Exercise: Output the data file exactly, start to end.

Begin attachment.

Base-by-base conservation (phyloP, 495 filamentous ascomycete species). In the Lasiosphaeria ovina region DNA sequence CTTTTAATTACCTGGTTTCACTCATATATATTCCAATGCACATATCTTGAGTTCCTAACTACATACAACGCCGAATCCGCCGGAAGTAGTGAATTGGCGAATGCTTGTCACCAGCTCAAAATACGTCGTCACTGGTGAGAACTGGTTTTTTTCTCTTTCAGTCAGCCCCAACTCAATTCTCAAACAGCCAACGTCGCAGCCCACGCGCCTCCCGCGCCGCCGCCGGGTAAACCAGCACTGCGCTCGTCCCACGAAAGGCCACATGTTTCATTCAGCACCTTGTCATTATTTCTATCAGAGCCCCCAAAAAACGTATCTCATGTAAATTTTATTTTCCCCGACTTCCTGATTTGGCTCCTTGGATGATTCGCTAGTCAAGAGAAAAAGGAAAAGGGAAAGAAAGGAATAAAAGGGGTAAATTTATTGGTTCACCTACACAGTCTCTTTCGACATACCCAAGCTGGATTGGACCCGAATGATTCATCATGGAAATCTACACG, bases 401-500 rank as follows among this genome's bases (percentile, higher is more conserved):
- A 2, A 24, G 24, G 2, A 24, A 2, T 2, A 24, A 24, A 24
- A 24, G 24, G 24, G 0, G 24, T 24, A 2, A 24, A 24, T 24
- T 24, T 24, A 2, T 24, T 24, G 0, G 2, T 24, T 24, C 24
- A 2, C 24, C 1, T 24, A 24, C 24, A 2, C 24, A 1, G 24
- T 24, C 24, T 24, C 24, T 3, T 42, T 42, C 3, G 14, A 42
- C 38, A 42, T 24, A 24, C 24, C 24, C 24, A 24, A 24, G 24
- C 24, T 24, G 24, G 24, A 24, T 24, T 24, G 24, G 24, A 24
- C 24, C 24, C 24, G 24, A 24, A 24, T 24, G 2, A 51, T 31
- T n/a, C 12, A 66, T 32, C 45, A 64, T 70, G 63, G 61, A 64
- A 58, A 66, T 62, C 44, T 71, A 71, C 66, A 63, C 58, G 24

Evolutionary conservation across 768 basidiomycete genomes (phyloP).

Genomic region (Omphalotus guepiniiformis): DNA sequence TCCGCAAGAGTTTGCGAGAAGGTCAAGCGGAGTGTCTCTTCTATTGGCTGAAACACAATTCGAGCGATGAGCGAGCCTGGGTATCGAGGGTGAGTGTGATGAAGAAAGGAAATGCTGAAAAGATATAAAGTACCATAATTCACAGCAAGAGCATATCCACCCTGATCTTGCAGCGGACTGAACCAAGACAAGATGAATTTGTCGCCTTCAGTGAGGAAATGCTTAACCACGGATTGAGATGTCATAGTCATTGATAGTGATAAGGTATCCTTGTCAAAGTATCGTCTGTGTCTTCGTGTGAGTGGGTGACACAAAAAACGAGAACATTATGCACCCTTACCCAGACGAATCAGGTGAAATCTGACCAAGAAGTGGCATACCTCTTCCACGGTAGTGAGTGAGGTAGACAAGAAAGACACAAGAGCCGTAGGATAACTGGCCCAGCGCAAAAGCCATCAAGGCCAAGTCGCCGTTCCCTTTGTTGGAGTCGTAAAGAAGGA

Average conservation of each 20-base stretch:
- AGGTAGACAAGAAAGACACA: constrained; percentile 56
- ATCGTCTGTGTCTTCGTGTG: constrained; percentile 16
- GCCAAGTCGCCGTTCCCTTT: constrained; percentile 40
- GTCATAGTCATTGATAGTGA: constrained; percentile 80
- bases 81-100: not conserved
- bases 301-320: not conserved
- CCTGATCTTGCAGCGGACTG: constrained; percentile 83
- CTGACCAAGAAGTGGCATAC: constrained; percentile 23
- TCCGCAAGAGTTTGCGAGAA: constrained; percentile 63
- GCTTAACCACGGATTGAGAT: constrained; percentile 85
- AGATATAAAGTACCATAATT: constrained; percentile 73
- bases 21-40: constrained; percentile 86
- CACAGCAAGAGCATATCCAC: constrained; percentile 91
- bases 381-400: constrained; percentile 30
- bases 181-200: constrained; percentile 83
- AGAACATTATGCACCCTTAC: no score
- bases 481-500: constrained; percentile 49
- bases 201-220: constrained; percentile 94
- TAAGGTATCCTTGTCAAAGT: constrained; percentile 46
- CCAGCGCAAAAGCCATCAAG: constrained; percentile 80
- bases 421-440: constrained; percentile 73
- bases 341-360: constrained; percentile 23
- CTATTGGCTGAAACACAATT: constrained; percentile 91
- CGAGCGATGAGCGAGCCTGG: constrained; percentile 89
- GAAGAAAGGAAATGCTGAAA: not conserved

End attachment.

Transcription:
Base-by-base conservation (phyloP, 495 filamentous ascomycete species). In the Lasiosphaeria ovina region DNA sequence CTTTTAATTACCTGGTTTCACTCATATATATTCCAATGCACATATCTTGAGTTCCTAACTACATACAACGCCGAATCCGCCGGAAGTAGTGAATTGGCGAATGCTTGTCACCAGCTCAAAATACGTCGTCACTGGTGAGAACTGGTTTTTTTCTCTTTCAGTCAGCCCCAACTCAATTCTCAAACAGCCAACGTCGCAGCCCACGCGCCTCCCGCGCCGCCGCCGGGTAAACCAGCACTGCGCTCGTCCCACGAAAGGCCACATGTTTCATTCAGCACCTTGTCATTATTTCTATCAGAGCCCCCAAAAAACGTATCTCATGTAAATTTTATTTTCCCCGACTTCCTGATTTGGCTCCTTGGATGATTCGCTAGTCAAGAGAAAAAGGAAAAGGGAAAGAAAGGAATAAAAGGGGTAAATTTATTGGTTCACCTACACAGTCTCTTTCGACATACCCAAGCTGGATTGGACCCGAATGATTCATCATGGAAATCTACACG, bases 401-500 rank as follows among this genome's bases (percentile, higher is more conserved):
- A 2, A 24, G 24, G 2, A 24, A 2, T 2, A 24, A 24, A 24
- A 24, G 24, G 24, G 0, G 24, T 24, A 2, A 24, A 24, T 24
- T 24, T 24, A 2, T 24, T 24, G 0, G 2, T 24, T 24, C 24
- A 2, C 24, C 1, T 24, A 24, C 24, A 2, C 24, A 1, G 24
- T 24, C 24, T 24, C 24, T 3, T 42, T 42, C 3, G 14, A 42
- C 38, A 42, T 24, A 24, C 24, C 24, C 24, A 24, A 24, G 24
- C 24, T 24, G 24, G 24, A 24, T 24, T 24, G 24, G 24, A 24
- C 24, C 24, C 24, G 24, A 24, A 24, T 24, G 2, A 51, T 31
- T n/a, C 12, A 66, T 32, C 45, A 64, T 70, G 63, G 61, A 64
- A 58, A 66, T 62, C 44, T 71, A 71, C 66, A 63, C 58, G 24

Evolutionary conservation across 768 basidiomycete genomes (phyloP).

Genomic region (Omphalotus guepiniiformis): DNA sequence TCCGCAAGAGTTTGCGAGAAGGTCAAGCGGAGTGTCTCTTCTATTGGCTGAAACACAATTCGAGCGATGAGCGAGCCTGGGTATCGAGGGTGAGTGTGATGAAGAAAGGAAATGCTGAAAAGATATAAAGTACCATAATTCACAGCAAGAGCATATCCACCCTGATCTTGCAGCGGACTGAACCAAGACAAGATGAATTTGTCGCCTTCAGTGAGGAAATGCTTAACCACGGATTGAGATGTCATAGTCATTGATAGTGATAAGGTATCCTTGTCAAAGTATCGTCTGTGTCTTCGTGTGAGTGGGTGACACAAAAAACGAGAACATTATGCACCCTTACCCAGACGAATCAGGTGAAATCTGACCAAGAAGTGGCATACCTCTTCCACGGTAGTGAGTGAGGTAGACAAGAAAGACACAAGAGCCGTAGGATAACTGGCCCAGCGCAAAAGCCATCAAGGCCAAGTCGCCGTTCCCTTTGTTGGAGTCGTAAAGAAGGA

Average conservation of each 20-base stretch:
- AGGTAGACAAGAAAGACACA: constrained; percentile 56
- ATCGTCTGTGTCTTCGTGTG: constrained; percentile 16
- GCCAAGTCGCCGTTCCCTTT: constrained; percentile 40
- GTCATAGTCATTGATAGTGA: constrained; percentile 80
- bases 81-100: not conserved
- bases 301-320: not conserved
- CCTGATCTTGCAGCGGACTG: constrained; percentile 83
- CTGACCAAGAAGTGGCATAC: constrained; percentile 23
- TCCGCAAGAGTTTGCGAGAA: constrained; percentile 63
- GCTTAACCACGGATTGAGAT: constrained; percentile 85
- AGATATAAAGTACCATAATT: constrained; percentile 73
- bases 21-40: constrained; percentile 86
- CACAGCAAGAGCATATCCAC: constrained; percentile 91
- bases 381-400: constrained; percentile 30
- bases 181-200: constrained; percentile 83
- AGAACATTATGCACCCTTAC: no score
- bases 481-500: constrained; percentile 49
- bases 201-220: constrained; percentile 94
- TAAGGTATCCTTGTCAAAGT: constrained; percentile 46
- CCAGCGCAAAAGCCATCAAG: constrained; percentile 80
- bases 421-440: constrained; percentile 73
- bases 341-360: constrained; percentile 23
- CTATTGGCTGAAACACAATT: constrained; percentile 91
- CGAGCGATGAGCGAGCCTGG: constrained; percentile 89
- GAAGAAAGGAAATGCTGAAA: not conserved